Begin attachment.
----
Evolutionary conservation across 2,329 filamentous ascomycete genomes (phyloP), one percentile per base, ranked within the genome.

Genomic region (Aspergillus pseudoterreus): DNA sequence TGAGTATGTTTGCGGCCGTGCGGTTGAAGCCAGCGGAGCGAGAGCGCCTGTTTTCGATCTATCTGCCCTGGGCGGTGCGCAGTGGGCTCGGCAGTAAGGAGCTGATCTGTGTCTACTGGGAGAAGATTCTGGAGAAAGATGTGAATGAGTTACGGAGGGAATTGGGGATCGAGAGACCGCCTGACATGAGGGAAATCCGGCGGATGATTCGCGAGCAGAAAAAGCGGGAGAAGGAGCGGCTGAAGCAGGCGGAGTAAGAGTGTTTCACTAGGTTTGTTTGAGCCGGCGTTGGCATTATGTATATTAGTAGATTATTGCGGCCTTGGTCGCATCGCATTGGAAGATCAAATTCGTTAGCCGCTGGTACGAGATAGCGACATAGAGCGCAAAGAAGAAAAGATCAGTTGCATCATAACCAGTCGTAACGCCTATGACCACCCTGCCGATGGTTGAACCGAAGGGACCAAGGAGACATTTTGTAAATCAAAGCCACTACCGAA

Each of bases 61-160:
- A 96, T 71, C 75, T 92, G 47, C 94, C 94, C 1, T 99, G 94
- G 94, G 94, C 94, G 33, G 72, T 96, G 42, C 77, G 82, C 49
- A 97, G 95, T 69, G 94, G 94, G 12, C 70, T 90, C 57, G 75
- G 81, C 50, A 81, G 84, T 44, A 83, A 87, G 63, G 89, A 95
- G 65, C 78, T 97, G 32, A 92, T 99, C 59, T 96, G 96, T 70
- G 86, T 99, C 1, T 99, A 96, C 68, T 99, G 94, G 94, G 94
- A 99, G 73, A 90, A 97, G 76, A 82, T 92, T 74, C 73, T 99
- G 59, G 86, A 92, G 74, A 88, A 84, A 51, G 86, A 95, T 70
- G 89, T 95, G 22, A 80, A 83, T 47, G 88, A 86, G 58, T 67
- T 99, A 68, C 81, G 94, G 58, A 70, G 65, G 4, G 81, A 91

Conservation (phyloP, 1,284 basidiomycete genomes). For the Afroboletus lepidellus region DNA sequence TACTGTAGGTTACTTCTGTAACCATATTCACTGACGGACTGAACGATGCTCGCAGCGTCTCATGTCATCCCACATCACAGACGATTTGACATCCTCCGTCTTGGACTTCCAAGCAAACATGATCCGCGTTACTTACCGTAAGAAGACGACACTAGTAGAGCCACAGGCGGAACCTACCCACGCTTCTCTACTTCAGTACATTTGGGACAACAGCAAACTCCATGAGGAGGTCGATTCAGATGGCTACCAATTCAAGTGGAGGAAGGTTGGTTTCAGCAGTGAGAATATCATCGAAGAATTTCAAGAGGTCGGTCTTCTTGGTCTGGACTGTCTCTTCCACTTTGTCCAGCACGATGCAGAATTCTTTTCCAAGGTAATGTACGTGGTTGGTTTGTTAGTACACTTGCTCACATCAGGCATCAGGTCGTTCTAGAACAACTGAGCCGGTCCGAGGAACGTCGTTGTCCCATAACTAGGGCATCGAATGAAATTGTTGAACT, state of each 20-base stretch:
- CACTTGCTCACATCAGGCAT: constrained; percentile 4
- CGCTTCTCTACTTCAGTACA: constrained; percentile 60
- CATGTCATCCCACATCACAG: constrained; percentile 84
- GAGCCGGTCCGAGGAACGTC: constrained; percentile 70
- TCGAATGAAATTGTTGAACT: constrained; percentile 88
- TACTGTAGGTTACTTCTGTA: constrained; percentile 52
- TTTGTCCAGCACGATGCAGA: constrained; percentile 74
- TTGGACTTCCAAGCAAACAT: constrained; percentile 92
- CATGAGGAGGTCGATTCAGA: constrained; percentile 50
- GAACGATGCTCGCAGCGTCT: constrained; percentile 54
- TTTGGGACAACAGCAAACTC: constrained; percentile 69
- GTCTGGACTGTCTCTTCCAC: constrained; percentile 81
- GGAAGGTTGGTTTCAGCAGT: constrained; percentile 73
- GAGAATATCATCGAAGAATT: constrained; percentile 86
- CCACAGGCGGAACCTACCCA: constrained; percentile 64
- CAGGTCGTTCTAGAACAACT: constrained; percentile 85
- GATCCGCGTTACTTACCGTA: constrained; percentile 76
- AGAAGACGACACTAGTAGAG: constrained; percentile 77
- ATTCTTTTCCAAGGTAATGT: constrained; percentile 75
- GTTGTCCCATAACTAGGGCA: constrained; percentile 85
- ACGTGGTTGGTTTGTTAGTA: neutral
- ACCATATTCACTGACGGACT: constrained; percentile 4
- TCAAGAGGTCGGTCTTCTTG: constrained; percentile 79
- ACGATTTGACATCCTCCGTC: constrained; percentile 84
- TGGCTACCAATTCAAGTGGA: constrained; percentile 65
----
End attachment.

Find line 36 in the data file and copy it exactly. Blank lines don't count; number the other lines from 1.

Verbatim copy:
- ACCATATTCACTGACGGACT: constrained; percentile 4